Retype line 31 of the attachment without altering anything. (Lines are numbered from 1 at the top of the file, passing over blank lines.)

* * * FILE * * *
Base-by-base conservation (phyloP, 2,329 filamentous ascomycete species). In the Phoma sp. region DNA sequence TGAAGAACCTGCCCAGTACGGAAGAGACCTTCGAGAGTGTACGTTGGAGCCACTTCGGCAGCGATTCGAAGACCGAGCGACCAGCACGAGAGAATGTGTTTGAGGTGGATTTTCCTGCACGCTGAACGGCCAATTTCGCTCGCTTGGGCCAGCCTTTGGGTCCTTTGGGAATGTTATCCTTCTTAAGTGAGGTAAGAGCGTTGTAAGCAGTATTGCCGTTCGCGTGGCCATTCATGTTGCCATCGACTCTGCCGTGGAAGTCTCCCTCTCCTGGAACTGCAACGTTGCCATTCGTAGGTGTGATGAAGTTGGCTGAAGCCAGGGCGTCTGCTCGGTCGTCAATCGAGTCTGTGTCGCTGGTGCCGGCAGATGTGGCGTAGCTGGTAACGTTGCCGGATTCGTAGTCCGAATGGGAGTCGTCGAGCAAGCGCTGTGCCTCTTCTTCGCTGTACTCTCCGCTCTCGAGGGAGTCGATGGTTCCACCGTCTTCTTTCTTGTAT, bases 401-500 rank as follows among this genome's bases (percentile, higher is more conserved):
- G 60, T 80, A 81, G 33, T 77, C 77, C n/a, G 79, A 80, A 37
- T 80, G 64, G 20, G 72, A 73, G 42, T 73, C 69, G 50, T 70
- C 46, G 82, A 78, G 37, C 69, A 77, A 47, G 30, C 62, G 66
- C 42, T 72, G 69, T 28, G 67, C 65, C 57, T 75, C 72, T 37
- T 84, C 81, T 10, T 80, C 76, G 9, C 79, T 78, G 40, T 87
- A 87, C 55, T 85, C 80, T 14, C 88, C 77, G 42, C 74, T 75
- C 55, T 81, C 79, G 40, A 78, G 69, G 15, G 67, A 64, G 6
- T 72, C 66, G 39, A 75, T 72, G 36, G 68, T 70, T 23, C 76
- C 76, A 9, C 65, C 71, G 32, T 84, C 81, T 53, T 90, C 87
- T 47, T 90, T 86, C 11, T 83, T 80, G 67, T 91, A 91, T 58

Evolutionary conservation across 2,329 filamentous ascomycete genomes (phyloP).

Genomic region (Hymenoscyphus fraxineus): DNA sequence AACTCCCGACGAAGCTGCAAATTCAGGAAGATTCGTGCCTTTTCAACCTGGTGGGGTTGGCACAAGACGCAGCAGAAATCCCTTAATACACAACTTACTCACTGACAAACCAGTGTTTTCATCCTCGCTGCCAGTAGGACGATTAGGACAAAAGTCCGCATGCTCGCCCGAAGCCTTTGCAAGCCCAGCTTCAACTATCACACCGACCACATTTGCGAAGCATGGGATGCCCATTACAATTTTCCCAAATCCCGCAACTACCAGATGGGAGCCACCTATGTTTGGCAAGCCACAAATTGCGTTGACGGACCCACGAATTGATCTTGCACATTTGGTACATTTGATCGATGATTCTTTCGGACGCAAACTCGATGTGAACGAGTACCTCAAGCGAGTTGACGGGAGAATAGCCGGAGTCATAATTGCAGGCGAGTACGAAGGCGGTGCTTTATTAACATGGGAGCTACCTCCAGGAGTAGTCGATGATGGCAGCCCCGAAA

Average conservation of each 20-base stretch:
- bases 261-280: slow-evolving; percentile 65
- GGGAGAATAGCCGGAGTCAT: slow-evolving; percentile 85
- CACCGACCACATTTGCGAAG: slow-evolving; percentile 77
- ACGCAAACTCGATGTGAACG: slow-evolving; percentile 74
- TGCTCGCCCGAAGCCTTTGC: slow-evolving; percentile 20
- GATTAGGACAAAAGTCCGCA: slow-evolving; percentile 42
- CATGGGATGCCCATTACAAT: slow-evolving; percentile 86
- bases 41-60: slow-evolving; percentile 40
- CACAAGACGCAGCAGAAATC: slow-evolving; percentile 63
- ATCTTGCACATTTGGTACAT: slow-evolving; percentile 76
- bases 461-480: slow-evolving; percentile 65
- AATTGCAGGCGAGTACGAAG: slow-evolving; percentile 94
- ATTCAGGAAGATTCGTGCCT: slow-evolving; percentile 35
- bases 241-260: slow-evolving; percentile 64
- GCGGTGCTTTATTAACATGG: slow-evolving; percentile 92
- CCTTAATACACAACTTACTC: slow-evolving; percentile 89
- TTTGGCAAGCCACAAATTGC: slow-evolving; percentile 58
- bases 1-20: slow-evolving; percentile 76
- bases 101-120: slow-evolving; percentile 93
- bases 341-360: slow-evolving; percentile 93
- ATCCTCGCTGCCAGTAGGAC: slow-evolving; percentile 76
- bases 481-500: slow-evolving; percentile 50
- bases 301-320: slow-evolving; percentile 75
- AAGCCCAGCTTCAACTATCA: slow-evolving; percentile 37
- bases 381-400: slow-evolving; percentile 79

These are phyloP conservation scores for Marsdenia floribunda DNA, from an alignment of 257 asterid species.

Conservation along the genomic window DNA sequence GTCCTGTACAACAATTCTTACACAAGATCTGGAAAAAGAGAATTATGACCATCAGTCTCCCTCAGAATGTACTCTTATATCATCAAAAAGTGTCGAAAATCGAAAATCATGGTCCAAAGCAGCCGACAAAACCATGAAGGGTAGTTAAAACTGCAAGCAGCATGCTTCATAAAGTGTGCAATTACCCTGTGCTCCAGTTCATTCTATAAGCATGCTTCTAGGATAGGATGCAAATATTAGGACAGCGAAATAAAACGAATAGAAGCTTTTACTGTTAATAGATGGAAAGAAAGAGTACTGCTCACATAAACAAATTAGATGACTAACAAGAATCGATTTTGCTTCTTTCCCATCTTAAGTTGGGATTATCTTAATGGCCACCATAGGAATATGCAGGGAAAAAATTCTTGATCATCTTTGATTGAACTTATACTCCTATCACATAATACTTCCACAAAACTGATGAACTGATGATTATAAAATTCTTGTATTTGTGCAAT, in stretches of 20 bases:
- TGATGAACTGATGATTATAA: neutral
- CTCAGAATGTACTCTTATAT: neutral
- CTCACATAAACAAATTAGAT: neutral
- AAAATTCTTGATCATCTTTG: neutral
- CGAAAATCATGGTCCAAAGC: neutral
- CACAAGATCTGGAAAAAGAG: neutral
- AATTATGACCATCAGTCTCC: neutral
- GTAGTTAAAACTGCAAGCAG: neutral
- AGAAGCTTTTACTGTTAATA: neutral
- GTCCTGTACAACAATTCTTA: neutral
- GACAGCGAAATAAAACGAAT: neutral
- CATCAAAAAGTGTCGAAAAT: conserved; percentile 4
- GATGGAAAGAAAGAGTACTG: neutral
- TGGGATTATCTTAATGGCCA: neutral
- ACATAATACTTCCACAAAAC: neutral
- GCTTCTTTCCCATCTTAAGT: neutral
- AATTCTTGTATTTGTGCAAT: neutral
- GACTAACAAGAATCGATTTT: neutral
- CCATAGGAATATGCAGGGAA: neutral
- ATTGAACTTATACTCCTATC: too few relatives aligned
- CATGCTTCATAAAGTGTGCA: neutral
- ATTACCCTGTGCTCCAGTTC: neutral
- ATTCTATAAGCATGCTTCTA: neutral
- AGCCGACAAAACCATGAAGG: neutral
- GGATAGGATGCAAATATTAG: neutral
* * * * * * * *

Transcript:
- TTTGGCAAGCCACAAATTGC: slow-evolving; percentile 58